We told him we’d been hoping to make the Swindon v Newport game – it was by that time about six o’clock. “Don’t think that’s going to happen, is it?” Not having a time machine, we were forced to agree.
He had three conversations during this journey with three different people about how far he could take us. I don’t know what comms system AA uses but it was like a CB radio in the ’80s. I could understand about one word in five, the rest being static. The distance from Northampton Services to ND Services in Membury variously seemed to have been 67 miles, 69 miles and 74 miles depending which device was used. It finally seemed that he could only take us far as Chieveley – you can almost see ND Services from there – where, the last person he spoked to assured him, there would be another vehicle waiting for the last leg. There wasn’t. The AA man called base again and they told him to wait with us. Neither of us could work out why. Perhaps they were worried we were going to run amok. I bought us both a coffee – Toby had retreated into the café – and we chatted for twenty minutes in the car park. Then he called them back.
“Why are you still there?” I heard someone bark at him.
“You told me to wait.”
I couldn’t hear what was said next. He hung up. “I don’t know why they asked me to wait, either. They told me to go home. Thanks for the coffee.”
“No problem. Where’s home?”
“A couple of miles from Northampton Services where I picked you up.”
The third driver turned up about ten minutes later. To my pleasure – it made me feel I was nearly home again – he know Neil from ND Services. We chatted for a bit about them while he started on the familiar process with the gear on the back of his van. The sun was going down and, unlike him, I wasn’t dressed for the cold. “The novelty of watching this has worn off,” I said. “I’ll go and tell my son you’re here. We’ll see in about fifteen minutes.”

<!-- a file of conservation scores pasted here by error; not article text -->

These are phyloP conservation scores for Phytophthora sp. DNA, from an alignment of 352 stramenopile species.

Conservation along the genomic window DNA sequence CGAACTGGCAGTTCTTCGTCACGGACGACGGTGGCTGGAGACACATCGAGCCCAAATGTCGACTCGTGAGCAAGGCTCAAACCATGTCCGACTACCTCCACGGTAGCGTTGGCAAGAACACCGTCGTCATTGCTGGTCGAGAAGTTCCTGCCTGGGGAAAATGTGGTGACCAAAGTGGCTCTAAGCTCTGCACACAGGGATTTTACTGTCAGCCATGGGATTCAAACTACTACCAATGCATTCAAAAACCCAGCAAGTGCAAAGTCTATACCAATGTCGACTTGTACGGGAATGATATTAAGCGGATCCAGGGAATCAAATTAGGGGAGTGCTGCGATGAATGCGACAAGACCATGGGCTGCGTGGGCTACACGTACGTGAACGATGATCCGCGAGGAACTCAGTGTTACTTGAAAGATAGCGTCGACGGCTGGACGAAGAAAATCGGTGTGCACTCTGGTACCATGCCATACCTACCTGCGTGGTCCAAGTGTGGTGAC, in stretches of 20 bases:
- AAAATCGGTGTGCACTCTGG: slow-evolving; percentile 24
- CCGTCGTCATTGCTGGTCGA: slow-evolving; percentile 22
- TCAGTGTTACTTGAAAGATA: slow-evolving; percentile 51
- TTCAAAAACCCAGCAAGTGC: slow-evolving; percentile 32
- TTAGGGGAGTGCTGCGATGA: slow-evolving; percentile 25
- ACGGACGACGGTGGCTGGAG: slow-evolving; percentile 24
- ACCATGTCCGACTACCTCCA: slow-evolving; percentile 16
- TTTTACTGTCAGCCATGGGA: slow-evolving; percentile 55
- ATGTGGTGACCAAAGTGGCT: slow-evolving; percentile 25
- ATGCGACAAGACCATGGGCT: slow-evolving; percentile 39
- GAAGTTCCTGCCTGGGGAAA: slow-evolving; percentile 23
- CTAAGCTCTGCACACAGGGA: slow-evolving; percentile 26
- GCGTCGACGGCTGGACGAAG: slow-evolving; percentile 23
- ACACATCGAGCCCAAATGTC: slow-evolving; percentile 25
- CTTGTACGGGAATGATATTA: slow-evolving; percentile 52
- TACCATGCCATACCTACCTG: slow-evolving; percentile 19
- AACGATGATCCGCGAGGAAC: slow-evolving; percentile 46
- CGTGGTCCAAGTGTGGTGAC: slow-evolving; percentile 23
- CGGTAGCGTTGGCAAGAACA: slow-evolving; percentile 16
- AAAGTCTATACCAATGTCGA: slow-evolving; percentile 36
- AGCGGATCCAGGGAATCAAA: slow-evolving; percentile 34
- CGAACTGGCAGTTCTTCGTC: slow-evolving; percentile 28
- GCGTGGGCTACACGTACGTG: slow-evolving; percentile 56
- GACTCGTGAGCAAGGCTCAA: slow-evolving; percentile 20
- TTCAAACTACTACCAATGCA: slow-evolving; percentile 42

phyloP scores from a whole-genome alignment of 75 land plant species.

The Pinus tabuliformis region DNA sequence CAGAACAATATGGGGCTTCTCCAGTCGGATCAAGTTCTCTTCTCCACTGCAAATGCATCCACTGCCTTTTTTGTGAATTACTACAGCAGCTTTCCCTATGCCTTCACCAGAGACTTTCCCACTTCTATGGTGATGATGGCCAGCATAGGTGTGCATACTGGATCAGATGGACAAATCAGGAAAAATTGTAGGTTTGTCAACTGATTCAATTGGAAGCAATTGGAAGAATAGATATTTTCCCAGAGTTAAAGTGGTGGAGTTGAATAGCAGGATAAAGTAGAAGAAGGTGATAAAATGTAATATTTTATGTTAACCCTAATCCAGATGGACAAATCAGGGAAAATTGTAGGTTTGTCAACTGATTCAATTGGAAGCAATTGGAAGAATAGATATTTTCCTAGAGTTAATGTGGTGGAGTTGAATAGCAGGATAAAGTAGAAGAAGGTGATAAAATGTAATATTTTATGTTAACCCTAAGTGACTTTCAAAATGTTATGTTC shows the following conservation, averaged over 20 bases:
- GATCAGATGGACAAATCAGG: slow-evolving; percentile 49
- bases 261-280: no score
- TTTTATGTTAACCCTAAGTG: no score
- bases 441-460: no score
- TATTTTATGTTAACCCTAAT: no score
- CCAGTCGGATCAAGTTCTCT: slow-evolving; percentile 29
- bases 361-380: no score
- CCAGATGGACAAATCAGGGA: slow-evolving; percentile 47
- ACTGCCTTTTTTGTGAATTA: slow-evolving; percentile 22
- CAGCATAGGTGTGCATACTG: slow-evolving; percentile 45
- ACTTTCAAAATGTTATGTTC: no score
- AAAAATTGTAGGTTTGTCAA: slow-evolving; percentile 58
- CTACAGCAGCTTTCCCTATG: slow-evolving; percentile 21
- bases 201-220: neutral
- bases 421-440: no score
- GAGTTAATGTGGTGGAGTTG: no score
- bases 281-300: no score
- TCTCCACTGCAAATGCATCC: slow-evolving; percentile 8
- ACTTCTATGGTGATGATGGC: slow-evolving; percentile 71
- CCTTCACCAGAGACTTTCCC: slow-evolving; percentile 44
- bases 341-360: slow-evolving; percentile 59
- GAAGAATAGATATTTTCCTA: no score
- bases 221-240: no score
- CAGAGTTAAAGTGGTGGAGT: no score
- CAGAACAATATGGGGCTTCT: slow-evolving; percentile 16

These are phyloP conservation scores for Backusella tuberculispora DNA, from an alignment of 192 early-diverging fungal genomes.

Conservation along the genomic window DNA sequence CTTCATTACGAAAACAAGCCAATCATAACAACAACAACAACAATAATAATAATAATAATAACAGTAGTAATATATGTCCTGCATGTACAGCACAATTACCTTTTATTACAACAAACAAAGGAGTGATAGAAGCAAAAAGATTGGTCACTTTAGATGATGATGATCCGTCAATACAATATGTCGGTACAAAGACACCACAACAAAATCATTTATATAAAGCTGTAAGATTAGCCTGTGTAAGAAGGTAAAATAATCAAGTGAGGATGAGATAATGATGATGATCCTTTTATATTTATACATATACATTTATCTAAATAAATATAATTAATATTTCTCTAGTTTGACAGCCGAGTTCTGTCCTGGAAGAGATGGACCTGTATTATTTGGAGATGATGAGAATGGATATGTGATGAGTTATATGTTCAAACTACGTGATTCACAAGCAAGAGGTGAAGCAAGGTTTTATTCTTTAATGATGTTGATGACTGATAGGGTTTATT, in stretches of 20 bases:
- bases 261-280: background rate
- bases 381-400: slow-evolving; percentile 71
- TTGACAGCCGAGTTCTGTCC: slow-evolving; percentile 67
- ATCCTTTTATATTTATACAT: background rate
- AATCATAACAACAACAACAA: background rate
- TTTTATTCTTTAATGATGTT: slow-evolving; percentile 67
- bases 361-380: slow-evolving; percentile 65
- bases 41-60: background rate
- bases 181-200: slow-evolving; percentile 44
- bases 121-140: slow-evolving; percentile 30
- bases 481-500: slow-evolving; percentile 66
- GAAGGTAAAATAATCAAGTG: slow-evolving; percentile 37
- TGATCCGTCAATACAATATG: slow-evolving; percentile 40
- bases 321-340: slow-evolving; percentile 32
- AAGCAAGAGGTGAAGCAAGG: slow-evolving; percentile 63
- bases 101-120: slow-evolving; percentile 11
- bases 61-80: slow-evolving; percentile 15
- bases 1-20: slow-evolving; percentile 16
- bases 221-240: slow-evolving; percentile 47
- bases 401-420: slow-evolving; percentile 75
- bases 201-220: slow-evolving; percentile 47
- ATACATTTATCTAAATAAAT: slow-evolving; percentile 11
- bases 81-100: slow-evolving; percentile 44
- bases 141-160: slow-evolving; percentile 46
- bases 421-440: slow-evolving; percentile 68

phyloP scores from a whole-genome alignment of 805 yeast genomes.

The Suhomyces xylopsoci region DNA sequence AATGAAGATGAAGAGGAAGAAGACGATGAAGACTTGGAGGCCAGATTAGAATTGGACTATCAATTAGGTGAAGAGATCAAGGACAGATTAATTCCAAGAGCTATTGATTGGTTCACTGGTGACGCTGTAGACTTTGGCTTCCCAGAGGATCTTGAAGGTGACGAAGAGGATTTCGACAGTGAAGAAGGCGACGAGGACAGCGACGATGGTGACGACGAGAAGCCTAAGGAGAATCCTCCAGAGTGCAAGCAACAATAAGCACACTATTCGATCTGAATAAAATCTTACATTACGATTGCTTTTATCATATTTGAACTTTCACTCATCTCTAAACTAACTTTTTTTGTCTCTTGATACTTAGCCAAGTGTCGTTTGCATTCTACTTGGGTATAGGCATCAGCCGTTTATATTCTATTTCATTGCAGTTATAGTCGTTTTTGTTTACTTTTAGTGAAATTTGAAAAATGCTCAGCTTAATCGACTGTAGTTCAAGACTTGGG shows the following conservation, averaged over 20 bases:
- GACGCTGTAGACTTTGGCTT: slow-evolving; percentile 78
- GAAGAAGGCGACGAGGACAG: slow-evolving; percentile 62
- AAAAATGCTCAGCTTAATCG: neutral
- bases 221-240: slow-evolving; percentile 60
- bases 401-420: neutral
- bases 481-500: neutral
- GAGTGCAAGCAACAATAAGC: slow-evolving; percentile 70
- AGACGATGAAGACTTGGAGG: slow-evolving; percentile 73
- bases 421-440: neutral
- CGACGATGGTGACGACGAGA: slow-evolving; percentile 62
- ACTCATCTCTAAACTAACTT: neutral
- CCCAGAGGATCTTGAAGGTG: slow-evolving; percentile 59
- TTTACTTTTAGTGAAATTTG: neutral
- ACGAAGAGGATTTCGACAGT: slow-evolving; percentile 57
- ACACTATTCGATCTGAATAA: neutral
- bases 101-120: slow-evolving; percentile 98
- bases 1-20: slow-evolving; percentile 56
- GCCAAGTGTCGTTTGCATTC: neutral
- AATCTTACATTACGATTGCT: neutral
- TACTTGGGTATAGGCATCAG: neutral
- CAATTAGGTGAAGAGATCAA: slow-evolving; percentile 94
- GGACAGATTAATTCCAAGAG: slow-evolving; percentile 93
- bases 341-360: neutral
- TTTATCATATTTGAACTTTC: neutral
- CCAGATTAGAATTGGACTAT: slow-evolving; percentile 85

“You do know the drill,” he said.
I told Toby what was happening and then wandered back to the entrance. I noticed that the concourse had suddenly become thick with policemen. I went up to one of them. “I haven’t seen as many police in one place since the last time I went to a football match,” I said. “Is there anything going on I should know about?”
“We’ve just been to a football match, as it happens. Professionally.”
“Swindon v Newport.”
“We were meant to be going to that. We missed it.”
“Bit of a long story.”
So finally we got to ND Services, unloaded Tony’s stuff from the probably beyond-economical-repair car, loaded it it into the car which Penny had borrowed from a friend and got back home just over thirteen hours after I’d left home. Toby told the story to his three brothers in the kitchen, two of whom were up for London for the weekend and the other just back from uni himself. This was the first time all my sons had been together this year. None the less, I poured myself a large glass of wine and sat down in the living room, processing what has happened. Three thoughts struck me.